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  • 1. Tanner, E. M.
    et al.
    Bornehag, C. -G
    Gennings, C.
    Repeated holdout validation for weighted quantile sum regression2019In: MethodsX, ISSN 1258-780X, E-ISSN 2215-0161, Vol. 6, p. 2855-2860Article in journal (Refereed)
    Abstract [en]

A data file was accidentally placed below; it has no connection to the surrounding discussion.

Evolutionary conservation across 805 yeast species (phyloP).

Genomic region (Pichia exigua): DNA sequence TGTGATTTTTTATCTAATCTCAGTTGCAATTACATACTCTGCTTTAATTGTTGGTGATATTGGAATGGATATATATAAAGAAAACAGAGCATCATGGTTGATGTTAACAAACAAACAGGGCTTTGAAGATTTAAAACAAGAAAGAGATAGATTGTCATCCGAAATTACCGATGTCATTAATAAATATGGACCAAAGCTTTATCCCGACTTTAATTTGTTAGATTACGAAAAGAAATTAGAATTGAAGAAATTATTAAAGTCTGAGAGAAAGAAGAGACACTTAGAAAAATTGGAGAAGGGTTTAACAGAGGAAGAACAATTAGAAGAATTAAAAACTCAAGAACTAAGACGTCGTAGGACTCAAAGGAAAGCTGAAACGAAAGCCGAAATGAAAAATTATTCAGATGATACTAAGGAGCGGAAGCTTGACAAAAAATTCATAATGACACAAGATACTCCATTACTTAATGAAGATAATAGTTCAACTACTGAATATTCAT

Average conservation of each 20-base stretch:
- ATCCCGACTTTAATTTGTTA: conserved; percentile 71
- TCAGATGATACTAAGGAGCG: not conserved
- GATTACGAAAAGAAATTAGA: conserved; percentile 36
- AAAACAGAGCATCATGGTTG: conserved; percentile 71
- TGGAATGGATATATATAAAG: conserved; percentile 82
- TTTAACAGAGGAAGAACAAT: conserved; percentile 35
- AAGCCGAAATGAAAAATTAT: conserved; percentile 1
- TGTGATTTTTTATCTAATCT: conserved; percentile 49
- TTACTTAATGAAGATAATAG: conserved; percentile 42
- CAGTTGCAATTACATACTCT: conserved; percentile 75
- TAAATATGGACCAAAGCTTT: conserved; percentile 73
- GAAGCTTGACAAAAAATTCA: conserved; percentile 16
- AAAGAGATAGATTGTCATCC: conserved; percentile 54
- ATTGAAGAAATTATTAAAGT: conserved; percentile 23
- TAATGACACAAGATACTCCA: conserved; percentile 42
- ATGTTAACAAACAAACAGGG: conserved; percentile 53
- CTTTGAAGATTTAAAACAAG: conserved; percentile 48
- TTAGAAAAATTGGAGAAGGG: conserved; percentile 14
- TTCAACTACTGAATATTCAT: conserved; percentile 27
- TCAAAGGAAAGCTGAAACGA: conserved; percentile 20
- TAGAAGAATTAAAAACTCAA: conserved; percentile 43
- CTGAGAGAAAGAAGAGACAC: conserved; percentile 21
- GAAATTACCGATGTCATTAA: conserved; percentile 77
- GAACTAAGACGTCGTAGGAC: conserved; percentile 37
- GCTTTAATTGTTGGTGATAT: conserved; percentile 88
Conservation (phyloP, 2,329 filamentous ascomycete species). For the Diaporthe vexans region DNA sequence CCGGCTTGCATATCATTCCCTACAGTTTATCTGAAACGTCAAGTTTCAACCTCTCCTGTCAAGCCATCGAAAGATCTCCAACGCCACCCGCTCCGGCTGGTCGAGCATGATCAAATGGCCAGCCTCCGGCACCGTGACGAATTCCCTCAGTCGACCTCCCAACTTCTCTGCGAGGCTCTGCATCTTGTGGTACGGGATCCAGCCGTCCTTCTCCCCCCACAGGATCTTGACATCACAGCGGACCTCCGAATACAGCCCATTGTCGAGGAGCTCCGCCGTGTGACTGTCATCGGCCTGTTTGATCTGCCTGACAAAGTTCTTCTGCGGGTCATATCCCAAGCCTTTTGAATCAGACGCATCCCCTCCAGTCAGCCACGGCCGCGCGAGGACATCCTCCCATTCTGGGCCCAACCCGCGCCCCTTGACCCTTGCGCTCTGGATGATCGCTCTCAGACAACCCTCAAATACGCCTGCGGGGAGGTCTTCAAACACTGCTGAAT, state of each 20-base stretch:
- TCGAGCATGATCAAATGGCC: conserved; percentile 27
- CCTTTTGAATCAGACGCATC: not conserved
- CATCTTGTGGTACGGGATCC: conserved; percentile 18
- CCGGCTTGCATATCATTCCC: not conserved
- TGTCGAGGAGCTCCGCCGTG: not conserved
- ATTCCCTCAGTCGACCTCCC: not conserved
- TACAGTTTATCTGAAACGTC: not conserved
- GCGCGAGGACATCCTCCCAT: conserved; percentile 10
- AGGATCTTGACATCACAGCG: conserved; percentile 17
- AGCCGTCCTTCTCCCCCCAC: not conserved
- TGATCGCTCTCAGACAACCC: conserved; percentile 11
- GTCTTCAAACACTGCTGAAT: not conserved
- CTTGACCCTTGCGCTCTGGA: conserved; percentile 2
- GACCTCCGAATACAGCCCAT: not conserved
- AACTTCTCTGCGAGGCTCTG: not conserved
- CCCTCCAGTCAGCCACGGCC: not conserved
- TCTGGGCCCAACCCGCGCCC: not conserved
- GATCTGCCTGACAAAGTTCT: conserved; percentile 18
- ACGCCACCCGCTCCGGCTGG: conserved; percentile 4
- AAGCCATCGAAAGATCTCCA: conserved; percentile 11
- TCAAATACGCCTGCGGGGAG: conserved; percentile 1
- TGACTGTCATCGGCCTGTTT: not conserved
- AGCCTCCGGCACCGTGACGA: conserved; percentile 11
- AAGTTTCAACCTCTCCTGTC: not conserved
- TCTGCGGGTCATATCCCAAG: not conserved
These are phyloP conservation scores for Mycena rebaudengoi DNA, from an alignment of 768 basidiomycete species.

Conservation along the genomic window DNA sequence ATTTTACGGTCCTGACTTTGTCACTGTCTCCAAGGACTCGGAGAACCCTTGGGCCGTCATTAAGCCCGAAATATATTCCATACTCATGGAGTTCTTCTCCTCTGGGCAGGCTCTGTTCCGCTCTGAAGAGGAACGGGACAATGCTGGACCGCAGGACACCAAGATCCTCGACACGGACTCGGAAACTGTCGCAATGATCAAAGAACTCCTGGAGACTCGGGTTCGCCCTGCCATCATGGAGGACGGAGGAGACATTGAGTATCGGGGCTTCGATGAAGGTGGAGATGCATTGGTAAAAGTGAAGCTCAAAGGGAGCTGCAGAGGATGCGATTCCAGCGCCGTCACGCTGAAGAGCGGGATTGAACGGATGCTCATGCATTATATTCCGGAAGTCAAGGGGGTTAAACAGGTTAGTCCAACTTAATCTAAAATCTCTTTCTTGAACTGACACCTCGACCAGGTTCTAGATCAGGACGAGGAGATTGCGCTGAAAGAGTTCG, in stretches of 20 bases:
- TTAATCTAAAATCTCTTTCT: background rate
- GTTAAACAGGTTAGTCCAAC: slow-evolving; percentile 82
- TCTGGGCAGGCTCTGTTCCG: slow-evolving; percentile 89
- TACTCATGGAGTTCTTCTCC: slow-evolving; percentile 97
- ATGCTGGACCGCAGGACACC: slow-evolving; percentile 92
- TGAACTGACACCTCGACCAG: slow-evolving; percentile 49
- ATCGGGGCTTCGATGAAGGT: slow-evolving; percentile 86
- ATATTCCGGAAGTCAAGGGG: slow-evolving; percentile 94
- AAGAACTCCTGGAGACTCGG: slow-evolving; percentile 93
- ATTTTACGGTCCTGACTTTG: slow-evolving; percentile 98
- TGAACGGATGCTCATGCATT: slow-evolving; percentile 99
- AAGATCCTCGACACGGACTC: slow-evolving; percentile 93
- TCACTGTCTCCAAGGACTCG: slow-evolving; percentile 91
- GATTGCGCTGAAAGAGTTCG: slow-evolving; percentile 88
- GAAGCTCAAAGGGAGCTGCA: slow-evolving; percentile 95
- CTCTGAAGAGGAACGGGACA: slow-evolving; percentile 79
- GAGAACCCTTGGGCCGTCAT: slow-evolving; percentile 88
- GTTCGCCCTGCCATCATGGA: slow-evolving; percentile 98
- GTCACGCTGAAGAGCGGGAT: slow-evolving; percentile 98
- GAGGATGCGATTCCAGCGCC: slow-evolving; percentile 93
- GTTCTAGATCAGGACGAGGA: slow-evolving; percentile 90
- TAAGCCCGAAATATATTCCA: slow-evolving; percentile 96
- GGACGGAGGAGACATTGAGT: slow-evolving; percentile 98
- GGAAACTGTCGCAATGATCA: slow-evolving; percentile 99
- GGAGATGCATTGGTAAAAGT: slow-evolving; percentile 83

Weighted Quantile Sum (WQS) regression is a method commonly used in environmental epidemiology to assess the impact of chemical mixtures in relation to a health outcome of interest. Data are partitioned into a single training and test set to reduce sample-specific chemical weights. However, in typical epidemiology sample sizes, this may produce unstable chemical weights and WQS index estimates, and investigators may resort to training and testing on the same data. To solve this problem, we propose repeated holdout validation whereby data are randomly partitioned 100 times, producing a distribution of validated results. Taking the mean as the final estimate, confidence estimates may also be calculated for inference. Further, this method helps characterize the variability in chemical weights, aiding in the identification of chemicals of concern. This is important since it may direct future research into specific chemicals. Using data from 718 mother-child pairs in the Swedish Environmental Longitudinal, Mother and Child, Asthma and Allergy (SELMA) study, we assessed the association between prenatal exposure to 26 endocrine disrupting chemicals and child Intelligence Quotient (IQ). Results using a single partition were unstable, varying by random seed. The WQS index estimate was significant when all data was used (e.g. no partition) (β = −2.2 CI = −3.43, −0.98), but attenuated and nonsignificant using repeated holdout validation (β = −0.82 CI = −2.11, 0.45). When implementing WQS in epidemiologic studies with limited sample sizes, repeated holdout validation is a viable alternative to using a single, or no partitioning. Repeated holdout can both stabilize results and help characterize the uncertainty in identifying chemicals of concern, while maintaining some of the the rigor of holdout validation. • Repeated holdout validation improves the stability of WQS estimates in finite study samples • Uncertainty in identifying toxic chemicals of concern is acknowledged and characterized

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